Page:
Pricing Reclaimed Water as a Source
Tampa Bay Water has, for decades, considered reclaimed water as a potential source of drinking water, either directly or indirectly. One of the first projects considered was the Tampa Water Resource Recovery Project in 1998 and was included in the utility’s 1998 Amended and Restated Interlocal Agreement. A project called the Downstream Augmentation project followed in 2002.
Currently, Tampa Bay Water is investigating the South Hillsborough Wellfield, which involves studying the feasibility of new groundwater withdrawal wells in the Balm area. These withdrawals would be offset by purchasing credits from Hillsborough County’s reclaimed water aquifer recharge project. The South Hillsborough Aquifer Recharge Project (SHARP), pumps reclaimed water into a salty, coastal zone of the aquifer. Pilot studies show the recharge water creates a “mound” that prevents saltwater intrusion into fresh groundwater and increases aquifer levels several miles inland from the recharge well location.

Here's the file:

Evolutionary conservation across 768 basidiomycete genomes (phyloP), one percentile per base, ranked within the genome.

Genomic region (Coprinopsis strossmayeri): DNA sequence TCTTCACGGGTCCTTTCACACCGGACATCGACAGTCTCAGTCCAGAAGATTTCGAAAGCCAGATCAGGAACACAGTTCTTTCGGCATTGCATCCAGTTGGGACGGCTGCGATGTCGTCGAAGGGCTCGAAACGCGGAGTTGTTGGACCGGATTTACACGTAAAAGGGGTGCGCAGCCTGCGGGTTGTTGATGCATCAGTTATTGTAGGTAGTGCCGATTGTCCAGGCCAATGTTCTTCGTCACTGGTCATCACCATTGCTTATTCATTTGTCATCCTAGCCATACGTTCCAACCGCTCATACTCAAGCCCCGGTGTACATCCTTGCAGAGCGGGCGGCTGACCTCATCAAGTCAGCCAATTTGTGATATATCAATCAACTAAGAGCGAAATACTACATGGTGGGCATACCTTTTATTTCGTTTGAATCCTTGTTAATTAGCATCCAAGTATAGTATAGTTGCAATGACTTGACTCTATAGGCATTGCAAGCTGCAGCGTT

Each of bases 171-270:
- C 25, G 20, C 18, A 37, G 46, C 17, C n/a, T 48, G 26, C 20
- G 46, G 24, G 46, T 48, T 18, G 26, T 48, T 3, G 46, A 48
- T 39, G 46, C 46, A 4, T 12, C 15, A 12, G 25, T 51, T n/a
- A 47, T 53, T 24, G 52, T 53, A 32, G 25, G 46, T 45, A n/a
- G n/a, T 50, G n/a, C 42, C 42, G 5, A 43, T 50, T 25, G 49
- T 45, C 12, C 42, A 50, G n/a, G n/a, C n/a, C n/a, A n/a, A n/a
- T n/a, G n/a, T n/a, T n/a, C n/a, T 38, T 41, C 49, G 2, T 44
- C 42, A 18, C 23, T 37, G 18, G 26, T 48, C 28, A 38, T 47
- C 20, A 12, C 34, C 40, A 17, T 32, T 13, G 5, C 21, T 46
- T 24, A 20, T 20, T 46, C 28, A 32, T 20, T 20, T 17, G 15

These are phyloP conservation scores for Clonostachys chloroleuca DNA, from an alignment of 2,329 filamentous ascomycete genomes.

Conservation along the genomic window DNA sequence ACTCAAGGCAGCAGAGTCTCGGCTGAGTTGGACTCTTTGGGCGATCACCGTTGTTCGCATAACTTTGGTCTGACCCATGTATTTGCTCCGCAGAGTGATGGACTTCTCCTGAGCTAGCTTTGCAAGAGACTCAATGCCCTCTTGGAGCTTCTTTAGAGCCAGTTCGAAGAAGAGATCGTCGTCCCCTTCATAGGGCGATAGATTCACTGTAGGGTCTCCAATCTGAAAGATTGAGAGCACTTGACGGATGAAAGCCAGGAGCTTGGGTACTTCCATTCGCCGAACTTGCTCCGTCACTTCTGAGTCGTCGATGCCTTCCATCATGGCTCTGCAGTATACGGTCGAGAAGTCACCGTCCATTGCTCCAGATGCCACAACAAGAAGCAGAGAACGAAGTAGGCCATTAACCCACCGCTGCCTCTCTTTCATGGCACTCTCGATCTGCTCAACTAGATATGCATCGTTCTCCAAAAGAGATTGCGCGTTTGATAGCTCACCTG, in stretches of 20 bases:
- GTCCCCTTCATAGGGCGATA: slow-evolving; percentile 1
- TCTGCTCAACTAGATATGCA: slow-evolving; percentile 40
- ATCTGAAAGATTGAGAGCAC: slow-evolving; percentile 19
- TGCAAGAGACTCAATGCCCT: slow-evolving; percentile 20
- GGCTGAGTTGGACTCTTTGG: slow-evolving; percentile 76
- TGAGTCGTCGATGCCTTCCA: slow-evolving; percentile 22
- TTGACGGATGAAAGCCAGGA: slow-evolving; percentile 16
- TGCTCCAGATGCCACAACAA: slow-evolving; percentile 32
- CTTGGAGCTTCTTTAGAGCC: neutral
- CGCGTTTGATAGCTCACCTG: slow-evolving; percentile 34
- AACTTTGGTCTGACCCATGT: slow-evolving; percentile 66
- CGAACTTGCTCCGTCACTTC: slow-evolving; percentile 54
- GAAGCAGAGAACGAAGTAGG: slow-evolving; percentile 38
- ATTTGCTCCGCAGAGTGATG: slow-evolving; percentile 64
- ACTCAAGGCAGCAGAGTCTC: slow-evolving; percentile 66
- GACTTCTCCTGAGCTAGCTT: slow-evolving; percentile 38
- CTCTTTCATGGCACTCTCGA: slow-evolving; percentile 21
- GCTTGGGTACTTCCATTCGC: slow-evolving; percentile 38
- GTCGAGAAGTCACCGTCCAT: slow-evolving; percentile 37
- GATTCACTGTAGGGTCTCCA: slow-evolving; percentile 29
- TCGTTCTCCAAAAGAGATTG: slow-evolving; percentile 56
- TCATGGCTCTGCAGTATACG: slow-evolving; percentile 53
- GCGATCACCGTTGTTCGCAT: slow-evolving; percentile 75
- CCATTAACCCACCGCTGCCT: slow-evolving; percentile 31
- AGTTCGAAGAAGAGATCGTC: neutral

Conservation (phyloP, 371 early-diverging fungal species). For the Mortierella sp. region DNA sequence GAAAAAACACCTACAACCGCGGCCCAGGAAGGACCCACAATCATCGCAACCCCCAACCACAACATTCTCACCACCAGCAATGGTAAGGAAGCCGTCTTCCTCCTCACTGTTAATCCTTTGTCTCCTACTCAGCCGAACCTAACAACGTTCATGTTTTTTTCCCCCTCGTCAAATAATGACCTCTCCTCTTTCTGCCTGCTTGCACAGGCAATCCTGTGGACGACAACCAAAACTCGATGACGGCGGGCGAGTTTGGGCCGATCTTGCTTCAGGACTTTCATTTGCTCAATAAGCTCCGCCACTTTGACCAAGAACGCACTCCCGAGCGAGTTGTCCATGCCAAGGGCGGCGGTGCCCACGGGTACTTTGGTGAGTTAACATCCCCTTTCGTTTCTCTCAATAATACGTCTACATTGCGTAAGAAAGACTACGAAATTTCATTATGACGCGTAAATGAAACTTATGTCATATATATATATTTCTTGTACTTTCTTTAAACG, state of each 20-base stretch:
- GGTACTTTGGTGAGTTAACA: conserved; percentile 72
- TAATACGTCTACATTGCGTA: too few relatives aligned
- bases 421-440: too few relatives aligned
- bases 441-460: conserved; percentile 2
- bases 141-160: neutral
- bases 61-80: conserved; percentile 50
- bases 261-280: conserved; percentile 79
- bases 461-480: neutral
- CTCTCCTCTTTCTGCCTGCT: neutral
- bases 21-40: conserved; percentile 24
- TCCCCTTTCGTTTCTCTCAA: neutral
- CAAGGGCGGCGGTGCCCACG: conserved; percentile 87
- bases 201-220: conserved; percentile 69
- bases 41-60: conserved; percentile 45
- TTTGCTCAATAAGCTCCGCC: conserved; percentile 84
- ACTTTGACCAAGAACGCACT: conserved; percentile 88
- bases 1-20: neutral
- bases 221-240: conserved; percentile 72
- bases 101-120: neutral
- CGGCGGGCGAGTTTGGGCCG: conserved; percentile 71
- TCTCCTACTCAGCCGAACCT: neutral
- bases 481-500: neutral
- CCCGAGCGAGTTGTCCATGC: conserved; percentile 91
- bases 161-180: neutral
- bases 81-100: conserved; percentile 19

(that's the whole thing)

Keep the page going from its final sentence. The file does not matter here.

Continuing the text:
For any reclaimed water project to move forward, Tampa Bay Water must reach a long-term agreement with the reclaimed water provider on pricing for either reclaimed water or reclaimed credits. Striking a fair price over the long-term is critical to ensuring resource availability and protecting water rates for all Tampa Bay Water members.
“Tampa Bay Water must meet the region’s water demands at all times,” explained Chuck Carden, interim general manager. “We will build the right project, at the right time, to ensure this region has enough water for future generations.”